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Glenn Hegar
Texas Comptroller of Public Accounts
Glenn Hegar
Texas Comptroller of Public Accounts
Glenn Hegar
Texas Comptroller of Public Accounts

Getting Paid – Claiming Unpaid Life Insurance Benefits in Texas

By Barbara Gyure

The phone rings. It's someone from the Texas Comptroller's office who wants to give you money – lots of money. Hundreds of thousands of dollars in cash. Are you dreaming? Maybe not.

Unclaimed Property Outreach Specialist Martha Wasp

With tears in his eyes, Jeffrey Malloy, a claims examiner in the Comptroller's office, hangs up the phone. "Those were two of the best phone calls I've ever made," he says. After locating the beneficiaries of a $900,000 life insurance policy, Malloy just notified two brothers of their windfalls – proceeds from their deceased father's policy.

Generally, it's the responsibility of beneficiaries to notify insurers of a policyholder's death. But sometimes policies are forgotten or paperwork is lost, and no action is taken. In Texas, unclaimed life insurance proceeds generally are presumed "due and payable" when the insured reaches the "limiting age," usually well beyond 100, and if still unclaimed after three years, they're considered abandoned. Under state law, abandoned funds must be reported to the state as unclaimed property.

In Texas, the Comptroller's office is charged with returning unclaimed property to its rightful owners. Life insurance companies are among the largest holders of unclaimed assets and missing money. As of May 2017, life insurance companies reported more than $183 million in unpaid life insurance benefits in Texas alone.  

Martha Wasp, an unclaimed property outreach specialist in the Comptroller's office, enjoys helping Texans search for abandoned policies and claim unpaid benefits.

"We're here to help," she says. "Imagine discovering a parent or grandparent left you a large sum of money. It can change your life."

If you know where the policy was purchased, check with the state insurance department or the office that handles unclaimed property. Texans can visit Texas Unclaimed Property to search the state's unclaimed property database and file a claim.

To Search for Unpaid Life Insurance Proceeds Under Your Name (Beneficiary)

  1. Open the Unclaimed Property Search tool on the Comptroller's website.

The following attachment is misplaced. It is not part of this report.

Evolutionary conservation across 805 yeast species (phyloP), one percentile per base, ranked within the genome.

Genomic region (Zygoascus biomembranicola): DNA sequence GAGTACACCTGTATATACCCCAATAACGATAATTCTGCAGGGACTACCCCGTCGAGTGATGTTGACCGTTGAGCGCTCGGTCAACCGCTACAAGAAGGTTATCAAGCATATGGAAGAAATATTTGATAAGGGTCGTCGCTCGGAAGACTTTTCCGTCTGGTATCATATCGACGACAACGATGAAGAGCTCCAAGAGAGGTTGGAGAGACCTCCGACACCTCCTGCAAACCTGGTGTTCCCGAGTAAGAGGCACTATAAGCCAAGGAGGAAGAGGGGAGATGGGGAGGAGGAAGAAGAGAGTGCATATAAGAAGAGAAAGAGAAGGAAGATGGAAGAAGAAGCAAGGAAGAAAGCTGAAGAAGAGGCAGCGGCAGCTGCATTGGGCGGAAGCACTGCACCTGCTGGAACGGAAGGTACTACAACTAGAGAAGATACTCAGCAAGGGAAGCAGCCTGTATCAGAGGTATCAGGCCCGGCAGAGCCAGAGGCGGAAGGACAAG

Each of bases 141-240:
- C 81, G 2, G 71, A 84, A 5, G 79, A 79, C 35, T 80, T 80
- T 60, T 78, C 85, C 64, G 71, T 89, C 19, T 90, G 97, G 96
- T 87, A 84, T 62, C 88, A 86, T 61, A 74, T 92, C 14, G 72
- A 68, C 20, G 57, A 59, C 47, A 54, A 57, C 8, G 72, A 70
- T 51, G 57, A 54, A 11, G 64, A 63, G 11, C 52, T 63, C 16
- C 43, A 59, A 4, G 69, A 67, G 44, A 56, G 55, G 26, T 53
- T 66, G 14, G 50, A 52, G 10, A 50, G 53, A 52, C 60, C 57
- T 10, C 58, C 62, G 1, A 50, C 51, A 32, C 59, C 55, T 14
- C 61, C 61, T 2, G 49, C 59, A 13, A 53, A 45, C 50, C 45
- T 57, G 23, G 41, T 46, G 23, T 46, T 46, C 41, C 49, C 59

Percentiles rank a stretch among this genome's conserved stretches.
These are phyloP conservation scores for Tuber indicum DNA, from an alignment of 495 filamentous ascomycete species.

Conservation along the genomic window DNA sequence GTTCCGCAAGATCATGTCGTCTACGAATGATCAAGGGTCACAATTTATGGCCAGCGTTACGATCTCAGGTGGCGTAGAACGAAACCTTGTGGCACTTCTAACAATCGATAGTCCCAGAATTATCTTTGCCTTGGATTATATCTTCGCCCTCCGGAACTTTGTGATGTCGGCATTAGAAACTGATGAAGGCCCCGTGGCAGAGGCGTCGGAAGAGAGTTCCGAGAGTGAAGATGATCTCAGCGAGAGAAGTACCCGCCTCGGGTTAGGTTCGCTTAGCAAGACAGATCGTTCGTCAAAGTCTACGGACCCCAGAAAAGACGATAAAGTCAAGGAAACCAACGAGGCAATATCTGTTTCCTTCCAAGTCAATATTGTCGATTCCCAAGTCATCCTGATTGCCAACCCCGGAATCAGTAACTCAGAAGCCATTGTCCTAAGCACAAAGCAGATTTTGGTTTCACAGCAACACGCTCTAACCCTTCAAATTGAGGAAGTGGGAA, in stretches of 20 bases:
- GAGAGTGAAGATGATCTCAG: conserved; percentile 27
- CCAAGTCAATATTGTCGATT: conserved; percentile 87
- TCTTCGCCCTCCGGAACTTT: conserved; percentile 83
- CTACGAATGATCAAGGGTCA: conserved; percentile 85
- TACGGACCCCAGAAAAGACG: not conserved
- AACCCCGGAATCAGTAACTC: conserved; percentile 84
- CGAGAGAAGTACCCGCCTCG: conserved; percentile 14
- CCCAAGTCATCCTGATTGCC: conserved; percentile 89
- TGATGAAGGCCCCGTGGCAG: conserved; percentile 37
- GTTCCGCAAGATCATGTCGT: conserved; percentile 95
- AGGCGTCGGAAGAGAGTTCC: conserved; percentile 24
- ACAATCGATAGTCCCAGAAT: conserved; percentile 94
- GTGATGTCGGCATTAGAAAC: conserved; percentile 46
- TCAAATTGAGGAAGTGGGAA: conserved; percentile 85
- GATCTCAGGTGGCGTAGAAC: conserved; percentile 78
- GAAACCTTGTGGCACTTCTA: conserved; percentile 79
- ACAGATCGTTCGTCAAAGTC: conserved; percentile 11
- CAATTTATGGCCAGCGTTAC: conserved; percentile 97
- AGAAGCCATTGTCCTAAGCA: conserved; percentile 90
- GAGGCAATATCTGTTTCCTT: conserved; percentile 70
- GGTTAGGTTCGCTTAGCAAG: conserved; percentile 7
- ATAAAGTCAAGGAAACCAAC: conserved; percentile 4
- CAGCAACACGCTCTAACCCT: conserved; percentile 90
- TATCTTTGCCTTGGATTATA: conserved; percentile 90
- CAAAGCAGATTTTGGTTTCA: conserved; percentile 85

2. Enter your name or a name you have held in the past, such as a maiden name.
  3. View the listings. If any listing matches your name and address, check the box.
  4. View listing details. If it belongs to you, check the box and select your relationship.
  5. Enter the required information. You can download your claim form or have it mailed to you.
  6. Mail the completed claim form and required documentation to the address provided on the form.

To Search for Unpaid Life Insurance Proceeds Under a Policyholder's Name (General Claim)

  1. Open the Unclaimed Property Search tool on the Comptroller's website.
  2. Enter the name of the deceased person or relative.
  3. View the listings. If any listing matches the name of your deceased relative, select the property.
  4. Select your relationship with the deceased person.
  5. Answer a few questions:
    • Was there a probated will?
    • Are you the appointed executor or executrix?
    • Is the estate still open?
    • Select "continue."
  6. Answer the questions on the information page.
    • Enter your current name and contact information, including your Social Security number.
    • Select"continue."
  7. Download, print and sign the completed claim form.
  8. Mail the completed claim form with available documentation to the address provided on the form.

Complete the form and provide as much of the requested documentation as you can, including a photocopy of the policyholder's death certificate. In some cases, the Comptroller's office will be able to determine ownership based on the information you are able to provide. If more information is needed, they will contact you or the reporting company.

For more information on how to claim unpaid life insurance benefits, visit Claim-It Help or call 800-654-FIND (3463) to talk with a specialist.

Remember, the more information you can provide about a life insurance policy and the policyholder, the easier it will be to locate any unpaid proceeds and verify your ownership rights. FN

In many states, life insurance beneficiaries may not receive benefits if they’re unaware of the policy’s existence. Texas recently passed legislation to ensure that doesn’t happen. Read more about it in Fiscal Notes.

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